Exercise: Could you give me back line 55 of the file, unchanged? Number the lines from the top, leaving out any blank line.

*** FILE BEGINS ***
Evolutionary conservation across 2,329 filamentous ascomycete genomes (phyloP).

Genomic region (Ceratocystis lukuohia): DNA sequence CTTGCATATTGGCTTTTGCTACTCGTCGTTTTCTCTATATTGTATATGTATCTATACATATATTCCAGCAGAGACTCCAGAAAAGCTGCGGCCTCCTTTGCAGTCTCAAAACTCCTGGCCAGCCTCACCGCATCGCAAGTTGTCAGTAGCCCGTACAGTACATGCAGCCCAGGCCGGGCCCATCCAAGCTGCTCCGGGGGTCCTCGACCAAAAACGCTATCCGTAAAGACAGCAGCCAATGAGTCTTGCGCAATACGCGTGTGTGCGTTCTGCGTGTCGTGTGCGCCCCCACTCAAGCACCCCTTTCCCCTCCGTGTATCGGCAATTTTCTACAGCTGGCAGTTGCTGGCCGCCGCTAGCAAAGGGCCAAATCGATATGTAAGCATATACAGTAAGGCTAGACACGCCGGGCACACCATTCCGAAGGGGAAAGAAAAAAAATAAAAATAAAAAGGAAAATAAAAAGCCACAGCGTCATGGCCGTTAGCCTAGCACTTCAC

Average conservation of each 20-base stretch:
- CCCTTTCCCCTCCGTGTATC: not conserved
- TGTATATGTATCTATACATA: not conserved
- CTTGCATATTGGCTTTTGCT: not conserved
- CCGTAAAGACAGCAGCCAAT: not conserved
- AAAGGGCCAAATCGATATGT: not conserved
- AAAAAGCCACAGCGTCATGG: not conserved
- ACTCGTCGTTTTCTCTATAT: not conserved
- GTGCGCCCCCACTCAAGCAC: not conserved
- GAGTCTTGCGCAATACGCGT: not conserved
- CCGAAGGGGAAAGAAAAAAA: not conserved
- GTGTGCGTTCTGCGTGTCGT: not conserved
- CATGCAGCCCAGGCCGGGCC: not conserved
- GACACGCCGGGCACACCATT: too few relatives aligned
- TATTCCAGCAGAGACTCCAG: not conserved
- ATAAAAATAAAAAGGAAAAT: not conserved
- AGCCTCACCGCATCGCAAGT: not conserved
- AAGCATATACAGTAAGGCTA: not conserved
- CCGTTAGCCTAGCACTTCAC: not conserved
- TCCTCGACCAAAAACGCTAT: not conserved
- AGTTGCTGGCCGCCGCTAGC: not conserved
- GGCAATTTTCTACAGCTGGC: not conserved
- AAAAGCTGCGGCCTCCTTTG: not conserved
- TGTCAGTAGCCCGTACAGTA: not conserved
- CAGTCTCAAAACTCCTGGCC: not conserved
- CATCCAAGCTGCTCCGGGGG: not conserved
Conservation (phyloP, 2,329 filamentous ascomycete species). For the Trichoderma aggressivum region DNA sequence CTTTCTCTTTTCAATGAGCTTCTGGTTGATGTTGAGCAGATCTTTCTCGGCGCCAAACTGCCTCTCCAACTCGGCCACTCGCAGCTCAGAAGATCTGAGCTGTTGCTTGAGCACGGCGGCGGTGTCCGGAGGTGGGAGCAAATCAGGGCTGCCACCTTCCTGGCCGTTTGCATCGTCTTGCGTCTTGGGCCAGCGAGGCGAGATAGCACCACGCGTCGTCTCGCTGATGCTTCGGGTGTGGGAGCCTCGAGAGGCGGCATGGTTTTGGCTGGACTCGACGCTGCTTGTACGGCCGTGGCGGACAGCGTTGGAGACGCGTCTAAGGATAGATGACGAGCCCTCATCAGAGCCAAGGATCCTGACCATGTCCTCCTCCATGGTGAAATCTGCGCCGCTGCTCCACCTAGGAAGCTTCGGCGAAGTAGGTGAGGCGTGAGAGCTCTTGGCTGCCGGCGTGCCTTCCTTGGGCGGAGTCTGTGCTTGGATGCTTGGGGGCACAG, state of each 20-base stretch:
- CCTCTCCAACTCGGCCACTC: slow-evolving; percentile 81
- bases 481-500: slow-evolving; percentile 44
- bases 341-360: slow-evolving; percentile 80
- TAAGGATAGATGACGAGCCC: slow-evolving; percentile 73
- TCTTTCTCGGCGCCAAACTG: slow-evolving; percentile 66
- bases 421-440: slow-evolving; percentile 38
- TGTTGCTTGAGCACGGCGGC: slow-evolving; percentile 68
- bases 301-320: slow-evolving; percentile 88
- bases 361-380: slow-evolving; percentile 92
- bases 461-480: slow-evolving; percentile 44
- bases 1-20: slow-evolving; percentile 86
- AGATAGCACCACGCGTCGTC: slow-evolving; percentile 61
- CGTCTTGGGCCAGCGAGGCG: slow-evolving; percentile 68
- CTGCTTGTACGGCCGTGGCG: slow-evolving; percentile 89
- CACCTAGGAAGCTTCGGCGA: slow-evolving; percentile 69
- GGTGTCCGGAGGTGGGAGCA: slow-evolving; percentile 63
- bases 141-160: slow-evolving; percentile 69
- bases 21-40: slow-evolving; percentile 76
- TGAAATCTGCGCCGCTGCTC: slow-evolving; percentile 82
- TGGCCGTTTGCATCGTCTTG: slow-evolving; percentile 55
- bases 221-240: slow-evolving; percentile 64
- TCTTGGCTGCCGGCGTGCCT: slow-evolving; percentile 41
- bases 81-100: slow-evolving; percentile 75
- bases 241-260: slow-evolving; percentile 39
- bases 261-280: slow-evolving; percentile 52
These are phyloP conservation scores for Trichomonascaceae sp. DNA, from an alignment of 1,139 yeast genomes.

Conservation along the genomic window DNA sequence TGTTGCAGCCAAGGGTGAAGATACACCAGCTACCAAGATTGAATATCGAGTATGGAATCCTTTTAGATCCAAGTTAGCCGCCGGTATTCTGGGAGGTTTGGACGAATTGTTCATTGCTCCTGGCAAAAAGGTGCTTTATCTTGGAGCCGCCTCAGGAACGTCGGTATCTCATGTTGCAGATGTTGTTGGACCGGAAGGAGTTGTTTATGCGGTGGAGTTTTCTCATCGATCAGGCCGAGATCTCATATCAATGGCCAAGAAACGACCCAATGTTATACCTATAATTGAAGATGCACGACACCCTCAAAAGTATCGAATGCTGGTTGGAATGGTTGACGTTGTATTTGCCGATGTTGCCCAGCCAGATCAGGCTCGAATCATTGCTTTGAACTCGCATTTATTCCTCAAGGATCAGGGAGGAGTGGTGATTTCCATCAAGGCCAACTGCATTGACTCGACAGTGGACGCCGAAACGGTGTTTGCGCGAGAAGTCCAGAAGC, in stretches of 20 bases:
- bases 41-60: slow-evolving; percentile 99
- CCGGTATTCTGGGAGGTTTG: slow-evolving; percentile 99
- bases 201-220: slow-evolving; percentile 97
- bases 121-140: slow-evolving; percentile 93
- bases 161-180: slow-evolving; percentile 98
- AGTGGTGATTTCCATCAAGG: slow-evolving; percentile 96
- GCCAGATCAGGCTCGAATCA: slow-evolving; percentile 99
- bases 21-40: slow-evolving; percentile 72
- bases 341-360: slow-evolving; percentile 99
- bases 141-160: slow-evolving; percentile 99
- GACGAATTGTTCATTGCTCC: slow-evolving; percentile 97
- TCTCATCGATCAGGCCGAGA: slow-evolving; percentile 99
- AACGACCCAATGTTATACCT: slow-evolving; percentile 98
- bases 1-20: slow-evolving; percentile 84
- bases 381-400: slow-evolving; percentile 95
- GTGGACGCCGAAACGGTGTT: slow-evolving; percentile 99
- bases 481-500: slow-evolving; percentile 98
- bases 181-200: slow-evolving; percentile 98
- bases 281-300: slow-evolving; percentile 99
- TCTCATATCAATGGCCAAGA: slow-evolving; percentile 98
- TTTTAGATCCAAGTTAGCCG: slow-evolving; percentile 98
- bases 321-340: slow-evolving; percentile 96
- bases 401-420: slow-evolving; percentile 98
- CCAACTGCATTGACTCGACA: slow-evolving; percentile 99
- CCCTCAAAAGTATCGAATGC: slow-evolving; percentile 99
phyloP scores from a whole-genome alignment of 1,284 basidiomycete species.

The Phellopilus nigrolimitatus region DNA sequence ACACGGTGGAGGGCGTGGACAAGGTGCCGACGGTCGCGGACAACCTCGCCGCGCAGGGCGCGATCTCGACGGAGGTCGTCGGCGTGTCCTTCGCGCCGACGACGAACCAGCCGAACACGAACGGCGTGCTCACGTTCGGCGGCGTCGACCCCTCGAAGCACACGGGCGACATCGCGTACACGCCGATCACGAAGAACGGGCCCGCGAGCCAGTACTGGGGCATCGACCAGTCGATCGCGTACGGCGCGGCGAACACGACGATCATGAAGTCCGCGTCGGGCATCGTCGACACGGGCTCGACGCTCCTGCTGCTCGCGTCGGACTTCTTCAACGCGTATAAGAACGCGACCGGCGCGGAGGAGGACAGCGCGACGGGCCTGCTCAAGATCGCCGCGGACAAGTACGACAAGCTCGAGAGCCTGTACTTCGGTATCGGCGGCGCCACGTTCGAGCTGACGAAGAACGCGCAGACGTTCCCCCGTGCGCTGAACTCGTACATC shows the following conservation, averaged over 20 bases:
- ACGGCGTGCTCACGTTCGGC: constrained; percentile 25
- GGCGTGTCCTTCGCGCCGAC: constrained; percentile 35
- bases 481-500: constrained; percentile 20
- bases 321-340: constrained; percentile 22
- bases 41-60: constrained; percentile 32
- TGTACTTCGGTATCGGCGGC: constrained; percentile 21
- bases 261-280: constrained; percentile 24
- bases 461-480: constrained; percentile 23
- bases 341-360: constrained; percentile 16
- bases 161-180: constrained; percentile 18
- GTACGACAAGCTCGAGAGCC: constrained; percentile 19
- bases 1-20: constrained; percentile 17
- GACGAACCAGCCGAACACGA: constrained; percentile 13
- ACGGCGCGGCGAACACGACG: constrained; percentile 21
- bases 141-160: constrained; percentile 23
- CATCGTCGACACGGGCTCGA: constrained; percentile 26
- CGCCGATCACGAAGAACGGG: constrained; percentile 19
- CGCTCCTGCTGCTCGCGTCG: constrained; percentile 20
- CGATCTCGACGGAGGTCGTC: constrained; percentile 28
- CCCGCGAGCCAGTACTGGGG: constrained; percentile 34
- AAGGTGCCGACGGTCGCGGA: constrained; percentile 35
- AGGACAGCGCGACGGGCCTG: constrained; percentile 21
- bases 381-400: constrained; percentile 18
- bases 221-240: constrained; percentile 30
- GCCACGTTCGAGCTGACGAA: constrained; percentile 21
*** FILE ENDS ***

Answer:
These are phyloP conservation scores for Trichomonascaceae sp. DNA, from an alignment of 1,139 yeast genomes.